Discovering new lemur parasites in Madagascar
Posted on March 11, 2016 by Anand Jagatia
Madagascar is home to many species of wildlife that are found nowhere else on the planet. The island broke off from India about 88 million years ago and its inhabitants have evolved in isolation ever since, giving rise to the incredible diversity of life found there today.
However, expanding human populations on Madagascar are encroaching on this biodiversity. People and domestic animals are increasingly coming into contact with wildlife– and this provides an opportunity for pathogens to move between them.
Madagascar is famously home to around 100 species of lemur, many of which are critically endangered. Monitoring wild lemurs can tell us about the impact of human activity on their health, but also whether lemur populations carry any diseases that could make the jump to humans. Now, research published in Biology Letters describes a new way to identify unknown pathogens that haven’t been discovered before.
Dr Cathy Williams is a vet at the Duke Lemur Centre, studying the impact of mining on lemur populations in Madagascar. “We would capture lemurs every two years from several different species and do health exams, take blood samples and do a variety of analyses,” she says.
“But one of the limiting things when we started was that there was so little information on the diseases that lemurs are susceptible to, or the pathogens that circulate in wild populations.”
This is a problem because traditional methods for monitoring diseases in wild populations require knowing what to look for. Researchers need this information to design DNA probes and primers that are targeted for specific pathogens.
Discovering new species of pathogens, and analysing the threats they may pose, is therefore very challenging. But a potential solution came about when one of Cathy’s colleagues heard about the work on lemur surveys.
“I saw that the screening methods they were using would be limited when it came to discovering new or unrecognised pathogens,” says Dr Peter Larsen, an evolutionary biologist also based at Duke University. “But I knew from my recent work in genomics that I could sequence blood samples and search for pathogens without needing any information beforehand.”
Peter’s idea was to look at all the genetic material in the lemurs’ blood that was being expressed (switched on). This is done by sequencing the RNA found in a sample – RNA is the genetic messenger which is used by cells to read the genetic code in DNA and turn it into proteins.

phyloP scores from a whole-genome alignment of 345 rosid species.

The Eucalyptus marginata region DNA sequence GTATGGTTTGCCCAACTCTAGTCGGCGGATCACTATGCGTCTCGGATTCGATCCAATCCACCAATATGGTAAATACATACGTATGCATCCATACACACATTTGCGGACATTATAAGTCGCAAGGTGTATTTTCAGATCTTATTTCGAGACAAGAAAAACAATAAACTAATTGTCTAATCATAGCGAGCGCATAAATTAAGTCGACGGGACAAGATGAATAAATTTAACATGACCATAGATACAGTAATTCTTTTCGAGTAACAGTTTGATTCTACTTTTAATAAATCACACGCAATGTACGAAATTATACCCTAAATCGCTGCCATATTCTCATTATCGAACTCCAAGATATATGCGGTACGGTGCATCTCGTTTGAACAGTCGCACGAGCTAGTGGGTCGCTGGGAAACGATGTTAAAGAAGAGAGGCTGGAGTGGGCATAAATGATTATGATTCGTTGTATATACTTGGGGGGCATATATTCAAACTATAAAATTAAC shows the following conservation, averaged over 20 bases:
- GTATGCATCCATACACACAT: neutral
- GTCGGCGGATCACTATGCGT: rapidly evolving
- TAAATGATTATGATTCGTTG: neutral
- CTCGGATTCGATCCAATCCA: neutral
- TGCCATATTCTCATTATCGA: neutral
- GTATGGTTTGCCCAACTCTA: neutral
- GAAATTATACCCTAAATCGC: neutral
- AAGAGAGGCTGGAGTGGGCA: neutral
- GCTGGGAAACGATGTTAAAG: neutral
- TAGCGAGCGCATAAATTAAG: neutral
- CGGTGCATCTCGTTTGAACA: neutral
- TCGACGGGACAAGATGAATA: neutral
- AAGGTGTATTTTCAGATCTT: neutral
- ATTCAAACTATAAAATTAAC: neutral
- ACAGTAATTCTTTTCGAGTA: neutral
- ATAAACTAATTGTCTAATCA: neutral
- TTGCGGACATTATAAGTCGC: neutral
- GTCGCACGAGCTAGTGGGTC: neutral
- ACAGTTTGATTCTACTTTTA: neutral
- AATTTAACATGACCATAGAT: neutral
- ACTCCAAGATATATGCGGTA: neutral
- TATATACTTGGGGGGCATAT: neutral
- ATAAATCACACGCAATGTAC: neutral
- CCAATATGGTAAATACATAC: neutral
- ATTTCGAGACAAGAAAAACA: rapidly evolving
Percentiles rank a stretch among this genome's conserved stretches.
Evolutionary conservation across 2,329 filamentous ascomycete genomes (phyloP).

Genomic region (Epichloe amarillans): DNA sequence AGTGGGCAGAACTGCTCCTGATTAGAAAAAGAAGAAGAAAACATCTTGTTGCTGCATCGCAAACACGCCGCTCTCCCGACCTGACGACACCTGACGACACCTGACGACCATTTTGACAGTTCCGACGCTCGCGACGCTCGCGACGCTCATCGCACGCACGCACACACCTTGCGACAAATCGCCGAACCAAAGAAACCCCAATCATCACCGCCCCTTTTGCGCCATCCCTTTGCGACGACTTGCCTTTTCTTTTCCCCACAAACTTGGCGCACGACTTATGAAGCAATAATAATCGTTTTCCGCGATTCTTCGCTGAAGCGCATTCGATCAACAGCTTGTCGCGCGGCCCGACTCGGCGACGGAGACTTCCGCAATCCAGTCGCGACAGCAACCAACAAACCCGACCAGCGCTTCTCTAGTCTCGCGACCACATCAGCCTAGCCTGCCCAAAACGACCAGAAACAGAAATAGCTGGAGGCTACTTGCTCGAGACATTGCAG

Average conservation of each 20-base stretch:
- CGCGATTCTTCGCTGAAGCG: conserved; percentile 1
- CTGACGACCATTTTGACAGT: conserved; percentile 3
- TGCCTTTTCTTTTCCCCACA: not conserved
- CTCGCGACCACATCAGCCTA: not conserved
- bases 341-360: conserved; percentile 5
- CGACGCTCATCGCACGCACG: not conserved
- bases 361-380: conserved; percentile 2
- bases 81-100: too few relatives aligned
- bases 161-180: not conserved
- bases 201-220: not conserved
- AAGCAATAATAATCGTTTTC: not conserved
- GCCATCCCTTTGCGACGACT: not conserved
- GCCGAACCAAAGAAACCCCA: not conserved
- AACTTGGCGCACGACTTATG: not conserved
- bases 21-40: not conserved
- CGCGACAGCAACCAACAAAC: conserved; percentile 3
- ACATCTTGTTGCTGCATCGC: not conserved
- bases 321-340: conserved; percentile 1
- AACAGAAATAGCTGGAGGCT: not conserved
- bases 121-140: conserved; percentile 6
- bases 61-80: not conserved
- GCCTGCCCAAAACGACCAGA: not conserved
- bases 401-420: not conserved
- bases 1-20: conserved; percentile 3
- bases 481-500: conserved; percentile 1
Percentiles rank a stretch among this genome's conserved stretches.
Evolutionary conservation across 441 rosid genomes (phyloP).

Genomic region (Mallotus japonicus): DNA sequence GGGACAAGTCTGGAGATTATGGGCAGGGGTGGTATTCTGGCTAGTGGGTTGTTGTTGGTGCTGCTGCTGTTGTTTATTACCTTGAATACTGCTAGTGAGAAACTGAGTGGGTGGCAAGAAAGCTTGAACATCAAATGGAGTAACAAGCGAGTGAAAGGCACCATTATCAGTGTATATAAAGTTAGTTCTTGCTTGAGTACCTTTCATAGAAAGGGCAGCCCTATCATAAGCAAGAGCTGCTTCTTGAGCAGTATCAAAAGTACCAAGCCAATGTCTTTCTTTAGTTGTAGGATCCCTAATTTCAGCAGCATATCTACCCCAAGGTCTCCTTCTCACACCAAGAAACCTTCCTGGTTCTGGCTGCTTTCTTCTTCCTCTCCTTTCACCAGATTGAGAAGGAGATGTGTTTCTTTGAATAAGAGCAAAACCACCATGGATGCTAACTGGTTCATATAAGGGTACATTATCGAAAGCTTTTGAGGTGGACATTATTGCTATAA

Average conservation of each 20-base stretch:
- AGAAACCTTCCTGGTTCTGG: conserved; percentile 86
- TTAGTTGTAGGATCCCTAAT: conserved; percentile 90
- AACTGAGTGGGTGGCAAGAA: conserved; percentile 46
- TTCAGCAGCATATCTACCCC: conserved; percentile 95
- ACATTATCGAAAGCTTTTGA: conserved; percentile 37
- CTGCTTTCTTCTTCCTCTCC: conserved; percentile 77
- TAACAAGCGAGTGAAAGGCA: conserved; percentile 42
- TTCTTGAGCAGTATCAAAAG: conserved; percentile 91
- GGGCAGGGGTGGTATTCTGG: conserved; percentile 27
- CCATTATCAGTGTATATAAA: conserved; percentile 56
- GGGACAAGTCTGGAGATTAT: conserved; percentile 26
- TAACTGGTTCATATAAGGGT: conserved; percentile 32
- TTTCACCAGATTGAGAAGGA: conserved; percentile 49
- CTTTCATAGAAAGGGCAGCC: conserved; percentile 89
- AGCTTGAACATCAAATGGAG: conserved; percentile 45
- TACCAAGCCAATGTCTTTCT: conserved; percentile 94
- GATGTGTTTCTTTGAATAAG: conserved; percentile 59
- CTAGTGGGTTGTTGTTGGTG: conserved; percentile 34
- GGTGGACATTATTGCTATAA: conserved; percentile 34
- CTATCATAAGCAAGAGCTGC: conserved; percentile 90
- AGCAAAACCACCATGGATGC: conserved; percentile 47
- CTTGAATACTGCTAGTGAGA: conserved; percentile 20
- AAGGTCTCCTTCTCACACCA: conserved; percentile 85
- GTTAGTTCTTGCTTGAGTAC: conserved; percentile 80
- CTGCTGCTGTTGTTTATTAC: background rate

“Some of the RNA would be from the host, the lemurs themselves, but some would be from the pathogens also present in that sample,” explains Peter.
With advanced sequencing technology, Peter and Cathy were able to screen the samples brought back from Madagascar, and use algorithms to compare the RNA sequences to databases of known pathogens.
They identified several novel pathogens circulating in wild lemur populations that are spread by ticks and insects, some of which had never been seen in lemurs or even Madagascar before. These include new species of tick-borne Borrelia bacteria and insect-borne Plasmodium parasites, groups that contain the pathogens causing Lyme disease and malaria respectively.
The researchers were also able to use the technology to see whether the pathogens were native to Madagascar and had evolved alongside the lemurs, or were similar to microbes found elsewhere and had been imported to the island. Their analysis suggests that the Plasmodium species were a natural component of the ecosystem, but the tick-borne parasites had been brought over from another country.
The authors don’t know yet whether these pathogens actually cause disease in lemurs, or if they could represent a threat to humans. But the method itself could be a powerful way for researchers to learn more about diseases that might be on the horizon.
“The majority of emerging infectious diseases over the past several decades have been transferred from wildlife to humans,” says Cathy. “This particular procedure could help people working in public health to find out what is being carried in wildlife that has close associations with humans.
“The method could be used in any organism, and we could initiate similar projects anywhere in the world,” adds Peter. “The hope is we can pull together a team of genomicists, vets, doctors and clinicians to sample wildlife and agriculture species, to better inform human health and combat emerging diseases.”